What Is Quiet Title?
Quiet titles are legal mechanisms that make it possible for a single owner to hold a clear title when there might be multiple claims to ownership. A lawsuit filed to establish ownership of real property is referred to as an action to quiet title.
The name of the action refers to the desired goal: “quieting” all other claims. A quiet title action effectively puts to rest any claims resulting from unclear transfers of the property in the past. A quiet title suit is also known as a suit to remove a cloud (any claim or potential claim to ownership of the property.) A cloud can be a claim of full or partial ownership of the property, such as a lien in an amount less than the value of the property. A title to real property is clouded if the plaintiff (as buyer or recipient of real estate) might have to defend her full ownership of the property in court against a future claimant. The owner may bring a quiet title action regardless of whether the respondent is asserting a present right to the property.
For example, the original owner of a property might give the property to a niece in a will, but later agree to sell the property to a buyer, and die before the sale could be finalized or the will changed. Both the niece and the buyer have valid grounds for filing a suit to quiet title because each has a valid claim to the property.
A common reason for seeking a quiet title is to clear up any problems associated with property conveyed with a quitclaim deed. A quitclaim deed ensures that the previous owner relinquishes all claims to the property, but it does not necessarily guarantee that the title is completely clear. Since the quitclaim deed can allow former owners to claim an interest in the property, the current owner needs some means of protecting their interests. This is the purpose of the quiet title.
When property is purchased via a quitclaim deed, the new owner usually requests a quiet title as soon as possible. This gives the current property holder a security of ownership that a quitclaim deed cannot provide. Once the quiet title is granted, the owner can feel confident in making use of the property in any manner allowed by current laws.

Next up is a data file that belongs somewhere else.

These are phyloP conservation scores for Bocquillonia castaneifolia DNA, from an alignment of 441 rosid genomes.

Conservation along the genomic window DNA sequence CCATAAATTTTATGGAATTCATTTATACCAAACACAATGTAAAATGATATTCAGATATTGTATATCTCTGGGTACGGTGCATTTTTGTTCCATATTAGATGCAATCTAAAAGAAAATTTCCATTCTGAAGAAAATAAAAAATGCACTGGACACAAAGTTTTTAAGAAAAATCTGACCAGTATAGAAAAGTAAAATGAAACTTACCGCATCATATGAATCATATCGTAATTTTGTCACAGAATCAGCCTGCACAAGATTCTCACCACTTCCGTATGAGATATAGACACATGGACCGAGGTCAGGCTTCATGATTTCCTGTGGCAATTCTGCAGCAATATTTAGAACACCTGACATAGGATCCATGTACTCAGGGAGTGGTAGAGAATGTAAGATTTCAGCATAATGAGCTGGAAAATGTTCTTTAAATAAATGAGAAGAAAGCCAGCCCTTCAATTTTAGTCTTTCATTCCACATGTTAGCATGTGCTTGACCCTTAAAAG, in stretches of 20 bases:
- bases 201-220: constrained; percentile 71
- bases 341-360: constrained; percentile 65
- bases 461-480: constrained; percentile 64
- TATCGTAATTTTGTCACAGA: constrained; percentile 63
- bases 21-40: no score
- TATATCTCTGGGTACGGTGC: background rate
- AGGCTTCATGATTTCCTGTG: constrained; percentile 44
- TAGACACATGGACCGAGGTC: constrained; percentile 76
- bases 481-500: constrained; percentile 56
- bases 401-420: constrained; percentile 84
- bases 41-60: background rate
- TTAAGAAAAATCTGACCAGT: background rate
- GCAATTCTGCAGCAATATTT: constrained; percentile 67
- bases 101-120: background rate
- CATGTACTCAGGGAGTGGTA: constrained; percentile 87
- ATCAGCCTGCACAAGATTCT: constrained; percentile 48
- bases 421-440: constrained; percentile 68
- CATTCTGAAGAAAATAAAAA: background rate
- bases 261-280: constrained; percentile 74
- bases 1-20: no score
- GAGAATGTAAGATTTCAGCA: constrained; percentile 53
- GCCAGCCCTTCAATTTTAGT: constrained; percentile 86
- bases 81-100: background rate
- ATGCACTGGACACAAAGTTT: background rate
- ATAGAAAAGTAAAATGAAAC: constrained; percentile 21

Other typical grounds for complaint include:
* adverse possession where the new possessor sues to obtain title in his or her own name;
* fraudulent conveyance of a property, by a forged deed, coercion, etc;
* Torrens title registration, which terminates all unrecorded claims;
* tax issues, where a municipality claims the title in lieu of back taxes owed (or a subsequent purchaser of land at a tax sale files action to gain insurable title);
* boundary disputes between private parties, states, or municipalities;
* surveying errors
* competing claims by missing heirs, reverters, remainders, and lien holders (often arising from basic foreclosure actions when satisfied liens are not properly discharged from the title due to clerical or recording errors.)
In order to obtain a quiet title, the claimant must request a decree from the local court of jurisdiction. The claimant must be able to present a legitimate claim to the property. For example, the claimant could document that the property in question is currently occupied by the claimant.
Further, the claimant would need to prove that he or she had taken possession of the property in good faith, and did not know there were other potential claimants.
The plaintiff must succeed only on the strength of his own claim to the real estate; the weakness of the respondent’s claim has no bearing on it. The plaintiff bears the burden of proof of ownership. A plaintiff may have less than full ownership, and maintain an action to quiet title. So long as the plaintiff’s interest is valid and the respondent’s interest is not, the plaintiff will succeed in removing the cloud (the opposing claim) from the title.
If the court deems the claim to meet the standards set by the local jurisdiction, the claimant is granted the action to quiet title. This is a formal announcement that the court has recognized the claim and that it supersedes any other possible claims against the property, even in cases where missing heirs, liens established under prior ownership, or remainders come to light at a later date. Unless compelling evidence comes to light, the claimant granted the quiet title is recognized as the legal owner of the property.
Quiet title law varies from state to state. Some states allow courts to fashion most of the laws regarding quiet title actions. Under common law, a plaintiff must be in possession of the property to bring a quiet title action, but many state statutes do not require this. In some states, only the person who holds legal title to the real estate may file a quiet title action, but in others, anyone with sufficient interest in the property may do so. Generally, a person who has sold the property is not considered to have sufficient interest. When a landowner owns property subject to a mortgage, the landowner may bring a quiet title action in states where the mortgagor retains title to the property. If the mortgagee keeps the title until the mortgage is paid, the mortgagee, not the landowner, would have to bring the action.
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